Re: [RFR] Description for package quassel
Thomas Müller wrote:
>> Do I gather that in principle you can use a quassel-client* package
>> without also having quassel-core installed on the same host? It
>> might be worth explaining that dependency here. Otherwise, fine.
> Thats right. The idea is to have a core running on a server with 24h internet
> access - maybe in a virtual server on the internet. Users connect to the core
> from other hosts as they like. While offline the chat messages are stored in a
> database and can be viewed later.
> Shall we explain it in the description?
Directly explaining this would probably be wiser than using
misleading terms like "distributed", but it's not easy. Maybe...
Quassel is a modern, cross-platform, graphical IRC client made up of a
"core" component, which maintains a connection to the IRC server, and
one or more "clients", which can attach to and detach from a local
or remote core. This gives some of the same advantages as using screen
with a text-based IRC client.
Maybe with the word "channels" in there somewhere. And surely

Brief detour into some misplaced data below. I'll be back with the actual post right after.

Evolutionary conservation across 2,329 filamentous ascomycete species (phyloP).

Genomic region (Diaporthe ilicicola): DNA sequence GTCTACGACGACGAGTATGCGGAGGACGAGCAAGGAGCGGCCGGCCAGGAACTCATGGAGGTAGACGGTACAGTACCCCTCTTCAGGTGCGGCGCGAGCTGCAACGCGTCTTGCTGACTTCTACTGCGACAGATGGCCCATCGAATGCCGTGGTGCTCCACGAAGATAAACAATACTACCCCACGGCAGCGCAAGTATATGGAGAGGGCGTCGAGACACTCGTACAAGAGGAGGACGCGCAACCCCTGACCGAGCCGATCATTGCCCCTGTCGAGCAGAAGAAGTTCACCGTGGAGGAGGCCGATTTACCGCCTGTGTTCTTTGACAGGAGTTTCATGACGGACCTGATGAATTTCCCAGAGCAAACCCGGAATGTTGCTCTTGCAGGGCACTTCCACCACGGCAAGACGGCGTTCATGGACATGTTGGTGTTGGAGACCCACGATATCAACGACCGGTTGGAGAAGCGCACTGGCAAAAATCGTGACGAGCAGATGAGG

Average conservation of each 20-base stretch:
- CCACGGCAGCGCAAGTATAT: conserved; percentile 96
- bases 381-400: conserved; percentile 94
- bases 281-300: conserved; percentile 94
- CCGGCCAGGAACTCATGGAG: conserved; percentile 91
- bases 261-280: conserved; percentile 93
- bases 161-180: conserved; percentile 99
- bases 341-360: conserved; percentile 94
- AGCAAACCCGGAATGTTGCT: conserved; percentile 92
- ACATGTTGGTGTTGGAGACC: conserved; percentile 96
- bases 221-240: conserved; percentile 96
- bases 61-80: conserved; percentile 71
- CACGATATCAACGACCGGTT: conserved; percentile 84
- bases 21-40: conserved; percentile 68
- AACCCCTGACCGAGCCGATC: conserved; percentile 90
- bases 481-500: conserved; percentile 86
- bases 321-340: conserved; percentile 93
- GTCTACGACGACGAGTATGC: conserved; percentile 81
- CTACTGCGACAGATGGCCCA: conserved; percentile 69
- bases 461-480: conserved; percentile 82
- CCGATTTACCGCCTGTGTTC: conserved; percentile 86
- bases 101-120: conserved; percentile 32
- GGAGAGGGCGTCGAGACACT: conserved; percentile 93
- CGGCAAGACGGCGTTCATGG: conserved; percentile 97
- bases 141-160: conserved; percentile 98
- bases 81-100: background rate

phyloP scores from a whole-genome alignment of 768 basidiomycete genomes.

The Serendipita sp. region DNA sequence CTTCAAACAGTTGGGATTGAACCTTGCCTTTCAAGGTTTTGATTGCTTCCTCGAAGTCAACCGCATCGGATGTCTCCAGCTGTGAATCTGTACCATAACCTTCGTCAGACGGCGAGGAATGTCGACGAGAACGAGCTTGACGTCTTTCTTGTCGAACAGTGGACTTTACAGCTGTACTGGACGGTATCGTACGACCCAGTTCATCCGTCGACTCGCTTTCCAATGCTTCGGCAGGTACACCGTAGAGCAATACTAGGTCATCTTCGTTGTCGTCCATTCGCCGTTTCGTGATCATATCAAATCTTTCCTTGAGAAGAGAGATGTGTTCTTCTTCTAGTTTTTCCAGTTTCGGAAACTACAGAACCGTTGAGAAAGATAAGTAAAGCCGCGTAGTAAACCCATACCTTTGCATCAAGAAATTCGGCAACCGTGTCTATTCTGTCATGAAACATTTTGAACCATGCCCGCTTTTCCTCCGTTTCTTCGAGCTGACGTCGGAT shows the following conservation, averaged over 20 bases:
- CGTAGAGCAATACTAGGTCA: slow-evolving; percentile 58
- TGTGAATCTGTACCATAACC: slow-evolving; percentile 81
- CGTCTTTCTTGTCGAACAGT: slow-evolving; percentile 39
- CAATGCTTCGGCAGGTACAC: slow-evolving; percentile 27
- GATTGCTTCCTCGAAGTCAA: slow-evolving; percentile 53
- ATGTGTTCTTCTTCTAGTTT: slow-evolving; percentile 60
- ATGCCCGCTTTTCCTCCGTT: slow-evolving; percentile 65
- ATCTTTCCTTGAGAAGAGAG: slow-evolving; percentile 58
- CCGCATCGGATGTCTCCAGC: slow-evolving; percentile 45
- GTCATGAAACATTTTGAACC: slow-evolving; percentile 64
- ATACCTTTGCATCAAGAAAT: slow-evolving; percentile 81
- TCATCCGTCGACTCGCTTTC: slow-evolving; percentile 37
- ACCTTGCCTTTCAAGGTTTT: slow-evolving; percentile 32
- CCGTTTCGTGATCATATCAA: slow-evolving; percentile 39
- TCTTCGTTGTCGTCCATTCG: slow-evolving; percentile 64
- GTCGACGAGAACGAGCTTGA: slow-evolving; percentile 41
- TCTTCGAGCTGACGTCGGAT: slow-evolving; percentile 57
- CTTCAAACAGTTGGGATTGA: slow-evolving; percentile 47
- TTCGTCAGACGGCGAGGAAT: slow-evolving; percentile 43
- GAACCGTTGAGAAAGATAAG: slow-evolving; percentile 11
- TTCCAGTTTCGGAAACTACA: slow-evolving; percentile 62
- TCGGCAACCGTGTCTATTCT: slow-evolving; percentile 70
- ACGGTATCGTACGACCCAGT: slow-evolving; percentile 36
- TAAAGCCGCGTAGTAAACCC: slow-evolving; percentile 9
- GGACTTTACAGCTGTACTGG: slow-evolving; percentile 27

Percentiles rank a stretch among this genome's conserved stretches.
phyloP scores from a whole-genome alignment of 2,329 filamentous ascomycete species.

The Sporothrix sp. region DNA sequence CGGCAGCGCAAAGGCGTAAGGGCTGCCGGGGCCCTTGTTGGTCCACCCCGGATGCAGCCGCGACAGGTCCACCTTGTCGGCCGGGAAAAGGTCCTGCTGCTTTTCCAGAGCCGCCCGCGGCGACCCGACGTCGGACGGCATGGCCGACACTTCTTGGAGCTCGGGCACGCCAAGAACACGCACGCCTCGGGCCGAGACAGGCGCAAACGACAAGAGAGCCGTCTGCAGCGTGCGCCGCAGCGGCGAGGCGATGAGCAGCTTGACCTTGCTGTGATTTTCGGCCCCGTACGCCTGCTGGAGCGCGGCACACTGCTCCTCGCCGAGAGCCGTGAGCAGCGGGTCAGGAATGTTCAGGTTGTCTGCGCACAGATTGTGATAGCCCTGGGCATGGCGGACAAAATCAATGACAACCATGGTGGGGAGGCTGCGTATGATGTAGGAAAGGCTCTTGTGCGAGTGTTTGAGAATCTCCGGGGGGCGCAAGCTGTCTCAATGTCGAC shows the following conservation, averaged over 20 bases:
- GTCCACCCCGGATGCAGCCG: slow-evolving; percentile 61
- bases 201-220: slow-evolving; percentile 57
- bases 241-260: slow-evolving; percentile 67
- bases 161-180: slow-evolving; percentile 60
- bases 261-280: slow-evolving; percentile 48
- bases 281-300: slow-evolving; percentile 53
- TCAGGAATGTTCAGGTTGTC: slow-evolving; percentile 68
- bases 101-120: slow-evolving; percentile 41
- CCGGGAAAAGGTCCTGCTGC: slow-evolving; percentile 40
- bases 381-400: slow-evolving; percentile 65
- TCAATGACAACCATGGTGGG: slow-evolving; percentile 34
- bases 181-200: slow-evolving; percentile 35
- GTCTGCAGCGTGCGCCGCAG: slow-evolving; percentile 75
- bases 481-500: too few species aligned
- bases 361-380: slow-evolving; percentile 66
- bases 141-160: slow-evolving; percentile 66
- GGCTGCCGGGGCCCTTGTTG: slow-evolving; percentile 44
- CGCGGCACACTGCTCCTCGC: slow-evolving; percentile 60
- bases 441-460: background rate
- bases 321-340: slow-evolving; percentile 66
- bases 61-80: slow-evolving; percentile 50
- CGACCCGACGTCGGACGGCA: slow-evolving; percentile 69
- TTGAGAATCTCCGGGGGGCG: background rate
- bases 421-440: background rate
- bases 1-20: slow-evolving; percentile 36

there's a label somewhere that describes this design... modular?
Master/slave? Or perhaps it's an IRC multiplexer...
(Mind you, whenever a package description claims to be "modern",
that always makes me think it should be datestamped. Especially now
that the year is MMX.)
>>> This package installs the monolithic client. This contains both core and
>>> client and can be used like a traditional IRC client, without requiring
>>> an external core.
>> Uh... why would anyone want that? Does Quassel have any selling
>> points apart from the one that this version leaves out? And how
>> does providing both in one package provide any benefit to Debian
>> users? It's only one "apt-get install" invocation either way.
> Well thats for all the people out there - like me;-) - who have no interest in
> viewing the backlog. I just want an irc client - I use the monolithic client.
So what advantage does it have over any other graphical IRC client?
Remember that the main job of a package description is to let admins
know whether they want to install a given package. It seems odd
that the package that holds the unmodified name "quassel" is the
version with Quassel's key feature stripped out...
JBR with qualifications in linguistics, experience as a Debian
sysadmin, and probably no clue about this particular package